he had begun.
The music grew fuller and richer at every moment: other manly voices
joined in the refrain: and soon I heard the heavy thud that told me the
boat had touched the beach, and the harsh grating of the shingle as the
men dragged it up. I roused myself, and, after lending them a hand in
hauling up their boat, I lingered yet awhile to watch them disembark a
goodly assortment of the hard-won ‘treasures of the deep.’
When at last I reached our lodgings I was tired and sleepy, and glad
enough to settle down again into the easy-chair, while Arthur
hospitably went to his cupboard, to get me out some cake and wine,
without which, he declared, he could not, as a doctor, permit my going
And how that cupboard-door did creak! It surely could not be Arthur,
who was opening and shutting it so often, moving so restlessly about,
and muttering like the soliloquy of a tragedy-queen!
No, it was a female voice. Also the figure half-hidden by the
cupboard-door–was a female figure, massive, and in flowing robes,
Could it be the landlady? The door opened, and a strange man entered
“What is that donkey doing?” he said to himself, pausing, aghast,
on the threshold.
The lady, thus rudely referred to, was his wife. She had got one of
the cupboards open, and stood with her back to him, smoothing down a
sheet of brown paper on one of the shelves, and whispering to herself
“So, so! Deftly done! Craftily contrived!”
Her loving husband stole behind her on tiptoe, and tapped her on the
head. “Boh!” he playfully shouted at her ear. “Never tell me again I
ca’n’t say ‘boh’ to a goose!”
My Lady wrung her hands. “Discovered!” she groaned. “Yet no–he is
one of us! Reveal it not, oh Man! Let it bide its time!”
“Reveal what not?” her husband testily replied, dragging out the sheet
of brown paper. “What are you hiding here, my Lady? I insist upon
My Lady cast down her eyes, and spoke in the littlest of little voices.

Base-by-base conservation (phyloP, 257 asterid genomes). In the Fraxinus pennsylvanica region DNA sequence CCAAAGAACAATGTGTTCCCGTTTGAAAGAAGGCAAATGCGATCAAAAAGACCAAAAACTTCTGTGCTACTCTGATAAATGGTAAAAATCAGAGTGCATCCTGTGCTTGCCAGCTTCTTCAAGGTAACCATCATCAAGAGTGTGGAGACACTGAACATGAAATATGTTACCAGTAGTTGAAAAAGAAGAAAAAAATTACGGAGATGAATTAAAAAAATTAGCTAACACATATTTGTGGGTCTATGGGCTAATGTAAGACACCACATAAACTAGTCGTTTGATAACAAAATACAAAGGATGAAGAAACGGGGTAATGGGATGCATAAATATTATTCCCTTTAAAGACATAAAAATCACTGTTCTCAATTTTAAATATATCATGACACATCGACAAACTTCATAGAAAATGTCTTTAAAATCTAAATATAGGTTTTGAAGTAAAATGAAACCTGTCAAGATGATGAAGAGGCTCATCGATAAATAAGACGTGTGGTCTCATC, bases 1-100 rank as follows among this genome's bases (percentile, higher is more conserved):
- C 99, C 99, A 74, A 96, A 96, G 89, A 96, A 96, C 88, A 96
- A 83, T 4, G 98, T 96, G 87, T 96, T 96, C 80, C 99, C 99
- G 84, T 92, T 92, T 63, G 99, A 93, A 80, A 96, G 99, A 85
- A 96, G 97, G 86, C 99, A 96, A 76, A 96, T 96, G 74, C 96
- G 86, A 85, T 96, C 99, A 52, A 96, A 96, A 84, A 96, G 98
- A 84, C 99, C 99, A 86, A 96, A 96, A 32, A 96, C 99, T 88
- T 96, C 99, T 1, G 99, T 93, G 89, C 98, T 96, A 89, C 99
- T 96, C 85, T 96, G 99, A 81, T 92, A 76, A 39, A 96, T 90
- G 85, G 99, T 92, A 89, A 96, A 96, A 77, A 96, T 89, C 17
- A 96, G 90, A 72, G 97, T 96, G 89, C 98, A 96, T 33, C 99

“Don’t make fun of it, Benjamin!” she pleaded. “It’s–it’s—don’t
you understand? It’s a DAGGER!”
“And what’s that for?” sneered His Excellency. “We’ve only got to make
people think he’s dead! We haven’t got to kill him! And made of tin,
too!” he snarled, contemptuously bending the blade round his thumb.
Now, Madam, you’ll be good enough to explain. First, what do you call
me Benjamin for?”
“It’s part of the Conspiracy, Love! One must have an alias, you know–”
“Oh, an alias, is it? Well! And next, what did you get this dagger for?
Come, no evasions! You ca’n’t deceive me!”
“I got it for–for–for–” the detected Conspirator stammered,
trying her best to put on the assassin-expression that she had been
practising at the looking-glass. “For–”
“For what, Madam!”
“Well, for eighteenpence, if you must know, dearest! That’s what I got
it for, on my–”
“Now don’t say your Word and Honour!” groaned the other Conspirator.
“Why, they aren’t worth half the money, put together!”
“On my birthday,” my Lady concluded in a meek whisper.
“One must have a dagger, you know. It’s part of the–”
“Oh, don’t talk of Conspiracies!” her husband savagely interrupted, as
he tossed the dagger into the cupboard. “You know about as much how to
manage a Conspiracy as if you were a chicken. Why, the first thing is
to get a disguise. Now, just look at this!”
And with pardonable pride he fitted on the cap and bells, and the rest
of the Fool’s dress, and winked at her, and put his tongue in his cheek.
“Is that the sort of thing, now.” he demanded.
My Lady’s eyes flashed with all a Conspirator’s enthusiasm.
“The very thing!” she exclaimed, clapping her hands.
“You do look, oh, such a perfect Fool!”
The Fool smiled a doubtful smile. He was not quite clear whether it
was a compliment or not, to express it so plainly. “You mean a Jester?
Yes, that’s what I intended. And what do you think your disguise is to
be?” And he proceeded to unfold the parcel, the lady watching him in